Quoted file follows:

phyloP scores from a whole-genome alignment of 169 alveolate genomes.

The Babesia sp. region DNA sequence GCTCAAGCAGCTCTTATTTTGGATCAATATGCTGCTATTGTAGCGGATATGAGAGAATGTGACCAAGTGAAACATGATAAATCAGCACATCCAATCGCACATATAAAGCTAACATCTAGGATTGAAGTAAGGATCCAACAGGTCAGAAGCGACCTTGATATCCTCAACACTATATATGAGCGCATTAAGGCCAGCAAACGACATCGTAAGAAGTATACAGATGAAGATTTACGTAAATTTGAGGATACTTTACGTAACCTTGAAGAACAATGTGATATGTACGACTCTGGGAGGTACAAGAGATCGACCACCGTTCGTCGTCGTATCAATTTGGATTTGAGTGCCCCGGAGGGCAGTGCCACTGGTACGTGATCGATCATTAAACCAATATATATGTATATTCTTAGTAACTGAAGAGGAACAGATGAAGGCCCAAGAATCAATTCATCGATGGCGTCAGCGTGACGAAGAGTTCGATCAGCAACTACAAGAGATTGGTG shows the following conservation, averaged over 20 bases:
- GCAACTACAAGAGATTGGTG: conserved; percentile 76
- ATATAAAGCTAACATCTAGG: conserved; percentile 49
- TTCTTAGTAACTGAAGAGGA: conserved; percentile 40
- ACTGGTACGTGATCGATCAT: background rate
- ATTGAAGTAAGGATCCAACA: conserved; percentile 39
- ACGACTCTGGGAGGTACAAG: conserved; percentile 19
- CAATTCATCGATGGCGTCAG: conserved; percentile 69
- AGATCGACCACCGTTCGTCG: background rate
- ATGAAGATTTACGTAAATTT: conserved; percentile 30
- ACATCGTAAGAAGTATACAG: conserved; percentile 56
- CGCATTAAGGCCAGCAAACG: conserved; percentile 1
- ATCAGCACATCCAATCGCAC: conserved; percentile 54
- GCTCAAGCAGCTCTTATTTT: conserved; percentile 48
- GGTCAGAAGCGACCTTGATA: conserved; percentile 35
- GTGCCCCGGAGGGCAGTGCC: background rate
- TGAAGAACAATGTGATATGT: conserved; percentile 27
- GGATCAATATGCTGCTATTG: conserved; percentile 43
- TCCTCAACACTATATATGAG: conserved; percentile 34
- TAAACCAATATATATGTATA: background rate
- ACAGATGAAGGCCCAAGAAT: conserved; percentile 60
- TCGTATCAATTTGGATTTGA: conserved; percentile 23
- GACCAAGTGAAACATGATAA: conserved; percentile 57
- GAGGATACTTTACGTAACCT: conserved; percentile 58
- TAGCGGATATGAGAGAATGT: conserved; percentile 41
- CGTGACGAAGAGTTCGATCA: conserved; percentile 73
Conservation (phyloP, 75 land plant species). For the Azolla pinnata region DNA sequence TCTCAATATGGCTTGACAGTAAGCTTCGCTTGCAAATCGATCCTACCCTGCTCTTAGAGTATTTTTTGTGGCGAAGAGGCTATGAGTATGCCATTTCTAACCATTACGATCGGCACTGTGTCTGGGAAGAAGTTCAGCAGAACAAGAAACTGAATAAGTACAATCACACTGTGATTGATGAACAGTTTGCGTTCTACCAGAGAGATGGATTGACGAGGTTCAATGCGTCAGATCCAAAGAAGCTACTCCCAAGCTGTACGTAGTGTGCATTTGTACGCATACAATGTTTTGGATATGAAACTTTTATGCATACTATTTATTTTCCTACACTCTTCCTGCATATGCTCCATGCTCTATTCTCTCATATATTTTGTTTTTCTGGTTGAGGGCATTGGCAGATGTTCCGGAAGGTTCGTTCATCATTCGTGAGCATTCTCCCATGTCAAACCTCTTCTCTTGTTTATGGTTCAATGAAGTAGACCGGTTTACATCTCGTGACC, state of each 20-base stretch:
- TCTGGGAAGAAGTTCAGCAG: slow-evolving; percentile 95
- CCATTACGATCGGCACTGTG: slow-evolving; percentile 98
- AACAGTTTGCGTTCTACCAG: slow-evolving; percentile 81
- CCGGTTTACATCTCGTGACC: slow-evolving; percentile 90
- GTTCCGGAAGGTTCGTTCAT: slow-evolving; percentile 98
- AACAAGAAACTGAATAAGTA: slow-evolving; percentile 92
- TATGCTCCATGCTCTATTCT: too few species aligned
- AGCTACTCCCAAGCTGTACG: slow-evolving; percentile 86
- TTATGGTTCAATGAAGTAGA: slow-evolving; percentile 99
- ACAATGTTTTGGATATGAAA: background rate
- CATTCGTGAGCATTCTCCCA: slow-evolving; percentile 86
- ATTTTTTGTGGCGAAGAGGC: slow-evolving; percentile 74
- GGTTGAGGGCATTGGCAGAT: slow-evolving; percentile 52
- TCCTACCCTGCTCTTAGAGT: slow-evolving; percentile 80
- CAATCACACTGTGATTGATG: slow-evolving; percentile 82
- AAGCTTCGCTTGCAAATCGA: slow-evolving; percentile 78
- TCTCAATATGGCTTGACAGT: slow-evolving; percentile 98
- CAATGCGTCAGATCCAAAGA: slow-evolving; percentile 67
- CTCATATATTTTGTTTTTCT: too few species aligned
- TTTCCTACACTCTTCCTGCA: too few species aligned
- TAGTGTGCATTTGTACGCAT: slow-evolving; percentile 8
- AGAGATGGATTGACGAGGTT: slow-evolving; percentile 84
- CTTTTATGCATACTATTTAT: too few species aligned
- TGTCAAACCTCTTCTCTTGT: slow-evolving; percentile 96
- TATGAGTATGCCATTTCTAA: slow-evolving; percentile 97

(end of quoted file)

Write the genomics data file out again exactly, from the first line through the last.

phyloP scores from a whole-genome alignment of 169 alveolate genomes.

The Babesia sp. region DNA sequence GCTCAAGCAGCTCTTATTTTGGATCAATATGCTGCTATTGTAGCGGATATGAGAGAATGTGACCAAGTGAAACATGATAAATCAGCACATCCAATCGCACATATAAAGCTAACATCTAGGATTGAAGTAAGGATCCAACAGGTCAGAAGCGACCTTGATATCCTCAACACTATATATGAGCGCATTAAGGCCAGCAAACGACATCGTAAGAAGTATACAGATGAAGATTTACGTAAATTTGAGGATACTTTACGTAACCTTGAAGAACAATGTGATATGTACGACTCTGGGAGGTACAAGAGATCGACCACCGTTCGTCGTCGTATCAATTTGGATTTGAGTGCCCCGGAGGGCAGTGCCACTGGTACGTGATCGATCATTAAACCAATATATATGTATATTCTTAGTAACTGAAGAGGAACAGATGAAGGCCCAAGAATCAATTCATCGATGGCGTCAGCGTGACGAAGAGTTCGATCAGCAACTACAAGAGATTGGTG shows the following conservation, averaged over 20 bases:
- GCAACTACAAGAGATTGGTG: conserved; percentile 76
- ATATAAAGCTAACATCTAGG: conserved; percentile 49
- TTCTTAGTAACTGAAGAGGA: conserved; percentile 40
- ACTGGTACGTGATCGATCAT: background rate
- ATTGAAGTAAGGATCCAACA: conserved; percentile 39
- ACGACTCTGGGAGGTACAAG: conserved; percentile 19
- CAATTCATCGATGGCGTCAG: conserved; percentile 69
- AGATCGACCACCGTTCGTCG: background rate
- ATGAAGATTTACGTAAATTT: conserved; percentile 30
- ACATCGTAAGAAGTATACAG: conserved; percentile 56
- CGCATTAAGGCCAGCAAACG: conserved; percentile 1
- ATCAGCACATCCAATCGCAC: conserved; percentile 54
- GCTCAAGCAGCTCTTATTTT: conserved; percentile 48
- GGTCAGAAGCGACCTTGATA: conserved; percentile 35
- GTGCCCCGGAGGGCAGTGCC: background rate
- TGAAGAACAATGTGATATGT: conserved; percentile 27
- GGATCAATATGCTGCTATTG: conserved; percentile 43
- TCCTCAACACTATATATGAG: conserved; percentile 34
- TAAACCAATATATATGTATA: background rate
- ACAGATGAAGGCCCAAGAAT: conserved; percentile 60
- TCGTATCAATTTGGATTTGA: conserved; percentile 23
- GACCAAGTGAAACATGATAA: conserved; percentile 57
- GAGGATACTTTACGTAACCT: conserved; percentile 58
- TAGCGGATATGAGAGAATGT: conserved; percentile 41
- CGTGACGAAGAGTTCGATCA: conserved; percentile 73
Conservation (phyloP, 75 land plant species). For the Azolla pinnata region DNA sequence TCTCAATATGGCTTGACAGTAAGCTTCGCTTGCAAATCGATCCTACCCTGCTCTTAGAGTATTTTTTGTGGCGAAGAGGCTATGAGTATGCCATTTCTAACCATTACGATCGGCACTGTGTCTGGGAAGAAGTTCAGCAGAACAAGAAACTGAATAAGTACAATCACACTGTGATTGATGAACAGTTTGCGTTCTACCAGAGAGATGGATTGACGAGGTTCAATGCGTCAGATCCAAAGAAGCTACTCCCAAGCTGTACGTAGTGTGCATTTGTACGCATACAATGTTTTGGATATGAAACTTTTATGCATACTATTTATTTTCCTACACTCTTCCTGCATATGCTCCATGCTCTATTCTCTCATATATTTTGTTTTTCTGGTTGAGGGCATTGGCAGATGTTCCGGAAGGTTCGTTCATCATTCGTGAGCATTCTCCCATGTCAAACCTCTTCTCTTGTTTATGGTTCAATGAAGTAGACCGGTTTACATCTCGTGACC, state of each 20-base stretch:
- TCTGGGAAGAAGTTCAGCAG: slow-evolving; percentile 95
- CCATTACGATCGGCACTGTG: slow-evolving; percentile 98
- AACAGTTTGCGTTCTACCAG: slow-evolving; percentile 81
- CCGGTTTACATCTCGTGACC: slow-evolving; percentile 90
- GTTCCGGAAGGTTCGTTCAT: slow-evolving; percentile 98
- AACAAGAAACTGAATAAGTA: slow-evolving; percentile 92
- TATGCTCCATGCTCTATTCT: too few species aligned
- AGCTACTCCCAAGCTGTACG: slow-evolving; percentile 86
- TTATGGTTCAATGAAGTAGA: slow-evolving; percentile 99
- ACAATGTTTTGGATATGAAA: background rate
- CATTCGTGAGCATTCTCCCA: slow-evolving; percentile 86
- ATTTTTTGTGGCGAAGAGGC: slow-evolving; percentile 74
- GGTTGAGGGCATTGGCAGAT: slow-evolving; percentile 52
- TCCTACCCTGCTCTTAGAGT: slow-evolving; percentile 80
- CAATCACACTGTGATTGATG: slow-evolving; percentile 82
- AAGCTTCGCTTGCAAATCGA: slow-evolving; percentile 78
- TCTCAATATGGCTTGACAGT: slow-evolving; percentile 98
- CAATGCGTCAGATCCAAAGA: slow-evolving; percentile 67
- CTCATATATTTTGTTTTTCT: too few species aligned
- TTTCCTACACTCTTCCTGCA: too few species aligned
- TAGTGTGCATTTGTACGCAT: slow-evolving; percentile 8
- AGAGATGGATTGACGAGGTT: slow-evolving; percentile 84
- CTTTTATGCATACTATTTAT: too few species aligned
- TGTCAAACCTCTTCTCTTGT: slow-evolving; percentile 96
- TATGAGTATGCCATTTCTAA: slow-evolving; percentile 97